4 Dangerous Myths About Domestic Abuse
Have you ever wondered if you are being abused by your partner? You know that something is wrong in your relationship, but could the problem really be called abuse? You sometimes feel hurt and demeaned by his actions but he can also be a really nice guy when he wants to be.
If you are like most women, you could never imagine that abuse could happen to you. No one wants to consider themselves as “abused”, and no one wants to think of their partner as being abusive. Plus, you probably think you don’t fit any of the stereotypes of an abused woman. But here’s the thing: those myths about domestic abuse and stereotypes that go along with them are untrue and unhelpful.
We are taking on four of the most prominent and dangerous myths about domestic abuse to help you evaluate for yourself if perhaps you or someone you care about is experiencing abuse. Here are four of the most common myths about domestic abuse in relationships.
Myth #1: Physical abuse is the only serious type of abuse
Many people mistakenly believe that abuse only includes physical abuse. The reality is that abuse takes many different forms, including emotional, verbal, financial and sexual. All of these forms of abuse are just as damaging as physical abuse.
Does he try to control your relationships with other people, jealously hoarding your time? Does he control your finances, withholding money for necessities or making you account for every penny? Has he ever scared you by driving recklessly or by threatening you with intimidating body language? Is he critical of you? Does he put you down or change moods unpredictably? All of these behaviors signify abuse.
What is most confusing for women is that, in between these frightening and confusing events, your partner can appear to be attentive, helpful and kind. These and many other examples are not generally thought of as abuse, but they are abuse. If any of these things are happening to you, you may be experiencing abuse.
Myth #2: Abuse only happens to certain women
A cliche, stereotypical picture of an abused woman is that she is weak, timid and lacking in self-esteem. Often people think that abuse only happens to low-income women, uneducated females, or foreign women. This is, of course, wrong – abuse can happen to any woman. It can happen to women who are struggling and vulnerable. It can happen to strong, capable, professional women. So let’s repeat: Abuse can happen to any woman – even those who may appear strong and independent on the outside. If you are fearful of your partner, feel like you are being controlled or like your choices are being taken away from you, you may be experiencing abuse.
Myth #3: It takes two to tango
There is a strong, socially accepted idea that both partners are always responsible for every problem in a relationship. Women particularly feel a lot of responsibility for making their relationships work. However, if your partner is abusive, there is nothing you can do to change that. You have probably tried many things already. You may have tried counselling, you’ve probably even read self-help books or blogs, but nothing is getting better and you keep feeling hurt and disrespected.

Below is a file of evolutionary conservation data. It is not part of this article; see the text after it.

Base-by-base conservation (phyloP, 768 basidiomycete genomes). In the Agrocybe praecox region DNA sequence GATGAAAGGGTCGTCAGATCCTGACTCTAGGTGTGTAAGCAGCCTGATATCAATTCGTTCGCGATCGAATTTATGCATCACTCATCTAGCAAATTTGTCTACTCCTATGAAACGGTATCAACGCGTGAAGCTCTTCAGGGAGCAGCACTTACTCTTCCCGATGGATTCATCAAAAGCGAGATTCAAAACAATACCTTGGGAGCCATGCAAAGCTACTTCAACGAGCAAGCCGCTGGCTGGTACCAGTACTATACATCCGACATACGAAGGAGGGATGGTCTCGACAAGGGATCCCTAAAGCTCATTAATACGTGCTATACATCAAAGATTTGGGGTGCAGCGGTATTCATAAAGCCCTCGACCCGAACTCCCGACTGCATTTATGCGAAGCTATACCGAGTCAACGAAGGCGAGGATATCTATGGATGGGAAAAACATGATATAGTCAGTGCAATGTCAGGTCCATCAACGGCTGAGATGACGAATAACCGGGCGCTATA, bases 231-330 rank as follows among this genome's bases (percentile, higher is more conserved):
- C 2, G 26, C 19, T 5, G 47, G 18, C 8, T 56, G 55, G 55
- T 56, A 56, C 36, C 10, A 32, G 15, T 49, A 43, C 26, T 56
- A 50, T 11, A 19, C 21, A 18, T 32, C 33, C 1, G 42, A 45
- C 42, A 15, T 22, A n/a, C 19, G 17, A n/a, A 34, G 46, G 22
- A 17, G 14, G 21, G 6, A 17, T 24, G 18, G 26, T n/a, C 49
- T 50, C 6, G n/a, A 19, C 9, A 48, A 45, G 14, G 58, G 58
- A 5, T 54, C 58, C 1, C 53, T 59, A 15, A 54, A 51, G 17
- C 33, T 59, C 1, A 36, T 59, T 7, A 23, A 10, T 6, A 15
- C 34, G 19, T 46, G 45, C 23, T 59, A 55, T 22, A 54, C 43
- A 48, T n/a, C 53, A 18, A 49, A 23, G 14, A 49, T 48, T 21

If your partner is abusive, your partner is not interested in making sure the relationship is working. He is interested in making sure that he stays in control. It’s important to realize that it is not your job to “fix” him or remain with someone who is hurting you.
While this post is geared towards women, it’s important to acknowledge that women can also be abusers. If you’re a man in an abusive relationship, we recommend the post “When Men Are the Victims of Abuse” on The Good Men Project.
Myth #4: Abusive men are monsters
People think that abusive men are easily identified. On the contrary, abusive men look and act like any other men when they are in public. Men who are abusive and violent to their partners in private are often liked and respected in their communities. They may be a soccer coach or the head of the neighborhood watch committee. They may be police officers or truck drivers, lawyers or business people. If your community sees your partner as a “good guy” but he behaves in appalling ways behind closed doors, you are not alone. This is the experience of many other women.
If challenging these myths has been helpful for you and if parts of this article reflect your own experience, you may be experiencing abuse. If you are currently in an abusive relationship or have left an abusive man, you deserve understanding and support. Pick up a copy of When Love Hurts: A Woman’s Guide to Understanding Abuse in Relationships. It can be a helpful guide as you continue to ask questions about your relationship.
Most importantly, do not be afraid to seek help. The National Domestic Violence Abuse Hotline provides free, confidential support in 170 languages, 24/7: 1-800-799-SAFE (7233)
About the Authors
Authors Jill Cory and Karen McAndless-Davis share their decades of experience in supporting abused women in their book, When Love Hurts, offering insights and sharing stories from women with firsthand accounts to help make sense of abusive relationships. This practical guidebook addresses all forms of abuse including verbal, emotional, financial, sexual and physical and serves as a supportive and non-judgmental resource for women who have been in the position of feeling powerless and confused.